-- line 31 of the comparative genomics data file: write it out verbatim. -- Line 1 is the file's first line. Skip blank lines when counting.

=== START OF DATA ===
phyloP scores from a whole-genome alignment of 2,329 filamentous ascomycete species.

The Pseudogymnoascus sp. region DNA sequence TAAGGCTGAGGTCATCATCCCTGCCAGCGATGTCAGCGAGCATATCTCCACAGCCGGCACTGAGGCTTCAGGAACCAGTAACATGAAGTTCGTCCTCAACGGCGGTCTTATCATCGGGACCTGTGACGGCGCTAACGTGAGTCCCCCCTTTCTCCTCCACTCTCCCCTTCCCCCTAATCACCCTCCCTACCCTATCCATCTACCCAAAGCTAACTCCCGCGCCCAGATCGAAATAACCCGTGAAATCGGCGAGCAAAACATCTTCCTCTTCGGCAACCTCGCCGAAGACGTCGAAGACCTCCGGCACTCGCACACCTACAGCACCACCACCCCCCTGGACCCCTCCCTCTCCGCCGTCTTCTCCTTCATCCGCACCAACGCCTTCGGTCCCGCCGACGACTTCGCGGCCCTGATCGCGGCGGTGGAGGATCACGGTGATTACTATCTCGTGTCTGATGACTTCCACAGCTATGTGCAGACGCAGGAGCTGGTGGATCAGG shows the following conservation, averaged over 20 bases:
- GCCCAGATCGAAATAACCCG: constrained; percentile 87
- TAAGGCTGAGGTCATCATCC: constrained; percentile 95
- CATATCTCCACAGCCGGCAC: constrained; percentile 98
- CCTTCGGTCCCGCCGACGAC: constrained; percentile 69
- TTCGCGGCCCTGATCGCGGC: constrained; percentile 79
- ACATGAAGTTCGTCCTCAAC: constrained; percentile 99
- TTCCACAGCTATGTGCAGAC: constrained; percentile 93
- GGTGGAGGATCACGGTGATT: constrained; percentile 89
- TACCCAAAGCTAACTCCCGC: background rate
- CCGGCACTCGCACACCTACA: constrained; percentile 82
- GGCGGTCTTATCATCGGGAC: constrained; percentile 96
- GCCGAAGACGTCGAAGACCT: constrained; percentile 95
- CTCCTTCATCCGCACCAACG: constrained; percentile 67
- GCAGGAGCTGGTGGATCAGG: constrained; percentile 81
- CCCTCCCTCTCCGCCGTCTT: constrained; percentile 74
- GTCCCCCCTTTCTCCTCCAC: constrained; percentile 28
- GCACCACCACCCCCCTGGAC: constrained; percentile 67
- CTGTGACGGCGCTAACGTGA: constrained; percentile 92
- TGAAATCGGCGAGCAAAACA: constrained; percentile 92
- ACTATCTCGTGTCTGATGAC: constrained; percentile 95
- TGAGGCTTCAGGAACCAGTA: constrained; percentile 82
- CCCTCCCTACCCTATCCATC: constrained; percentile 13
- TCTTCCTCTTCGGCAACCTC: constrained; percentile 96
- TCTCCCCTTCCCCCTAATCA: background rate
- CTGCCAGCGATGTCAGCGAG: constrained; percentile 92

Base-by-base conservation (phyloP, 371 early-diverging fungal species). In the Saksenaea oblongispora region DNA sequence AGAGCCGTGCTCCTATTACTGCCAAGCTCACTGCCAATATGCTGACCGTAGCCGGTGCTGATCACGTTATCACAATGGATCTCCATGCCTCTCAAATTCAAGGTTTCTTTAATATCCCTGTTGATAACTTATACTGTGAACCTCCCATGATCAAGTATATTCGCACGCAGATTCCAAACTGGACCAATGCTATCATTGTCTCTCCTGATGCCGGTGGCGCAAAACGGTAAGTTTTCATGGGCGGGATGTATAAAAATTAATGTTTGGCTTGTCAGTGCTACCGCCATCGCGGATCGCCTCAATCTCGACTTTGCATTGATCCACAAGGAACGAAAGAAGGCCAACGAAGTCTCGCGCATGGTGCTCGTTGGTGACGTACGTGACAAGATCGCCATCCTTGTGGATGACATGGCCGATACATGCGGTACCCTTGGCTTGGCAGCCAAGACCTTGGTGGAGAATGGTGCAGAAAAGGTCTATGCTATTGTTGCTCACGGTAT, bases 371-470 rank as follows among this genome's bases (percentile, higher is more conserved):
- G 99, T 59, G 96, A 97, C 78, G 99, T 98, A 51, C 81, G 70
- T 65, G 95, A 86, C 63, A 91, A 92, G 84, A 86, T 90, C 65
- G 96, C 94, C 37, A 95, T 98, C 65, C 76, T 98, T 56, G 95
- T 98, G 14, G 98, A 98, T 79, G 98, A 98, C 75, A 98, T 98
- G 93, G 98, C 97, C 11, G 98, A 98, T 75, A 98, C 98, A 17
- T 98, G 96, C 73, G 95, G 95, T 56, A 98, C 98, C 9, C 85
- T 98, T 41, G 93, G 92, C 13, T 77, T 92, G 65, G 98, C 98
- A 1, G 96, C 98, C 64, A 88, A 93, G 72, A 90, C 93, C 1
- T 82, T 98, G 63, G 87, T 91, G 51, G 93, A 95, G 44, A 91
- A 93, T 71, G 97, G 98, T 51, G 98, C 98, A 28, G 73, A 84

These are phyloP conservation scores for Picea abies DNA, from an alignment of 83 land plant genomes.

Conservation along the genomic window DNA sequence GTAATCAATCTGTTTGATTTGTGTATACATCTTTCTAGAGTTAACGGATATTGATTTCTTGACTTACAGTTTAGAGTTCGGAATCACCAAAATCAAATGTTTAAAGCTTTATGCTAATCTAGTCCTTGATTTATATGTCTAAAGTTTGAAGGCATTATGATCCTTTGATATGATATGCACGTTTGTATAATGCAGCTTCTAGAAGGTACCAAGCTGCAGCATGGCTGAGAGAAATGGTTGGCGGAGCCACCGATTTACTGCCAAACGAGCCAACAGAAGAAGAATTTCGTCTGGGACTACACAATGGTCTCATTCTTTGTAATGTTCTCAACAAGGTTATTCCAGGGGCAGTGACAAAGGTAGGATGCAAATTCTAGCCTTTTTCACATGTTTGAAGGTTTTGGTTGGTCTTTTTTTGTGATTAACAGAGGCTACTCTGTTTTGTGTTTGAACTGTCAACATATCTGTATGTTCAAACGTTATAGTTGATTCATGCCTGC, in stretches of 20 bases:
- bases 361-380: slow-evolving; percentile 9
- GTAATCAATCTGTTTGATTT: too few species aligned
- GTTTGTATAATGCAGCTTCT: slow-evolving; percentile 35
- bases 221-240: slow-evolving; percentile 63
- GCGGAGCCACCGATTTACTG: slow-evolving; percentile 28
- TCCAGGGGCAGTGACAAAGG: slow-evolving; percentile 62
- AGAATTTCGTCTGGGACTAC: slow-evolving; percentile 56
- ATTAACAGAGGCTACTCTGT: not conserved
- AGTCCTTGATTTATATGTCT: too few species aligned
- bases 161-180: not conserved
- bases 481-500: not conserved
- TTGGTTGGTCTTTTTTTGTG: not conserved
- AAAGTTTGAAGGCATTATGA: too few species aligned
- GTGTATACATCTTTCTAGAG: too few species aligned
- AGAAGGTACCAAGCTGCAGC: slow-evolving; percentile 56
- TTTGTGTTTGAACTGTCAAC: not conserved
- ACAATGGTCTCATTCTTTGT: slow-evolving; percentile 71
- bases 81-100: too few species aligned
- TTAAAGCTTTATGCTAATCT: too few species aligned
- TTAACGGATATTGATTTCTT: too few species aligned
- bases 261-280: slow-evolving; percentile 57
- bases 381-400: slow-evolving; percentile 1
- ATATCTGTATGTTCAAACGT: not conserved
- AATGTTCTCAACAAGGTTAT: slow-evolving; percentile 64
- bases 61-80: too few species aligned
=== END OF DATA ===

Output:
- G 96, C 94, C 37, A 95, T 98, C 65, C 76, T 98, T 56, G 95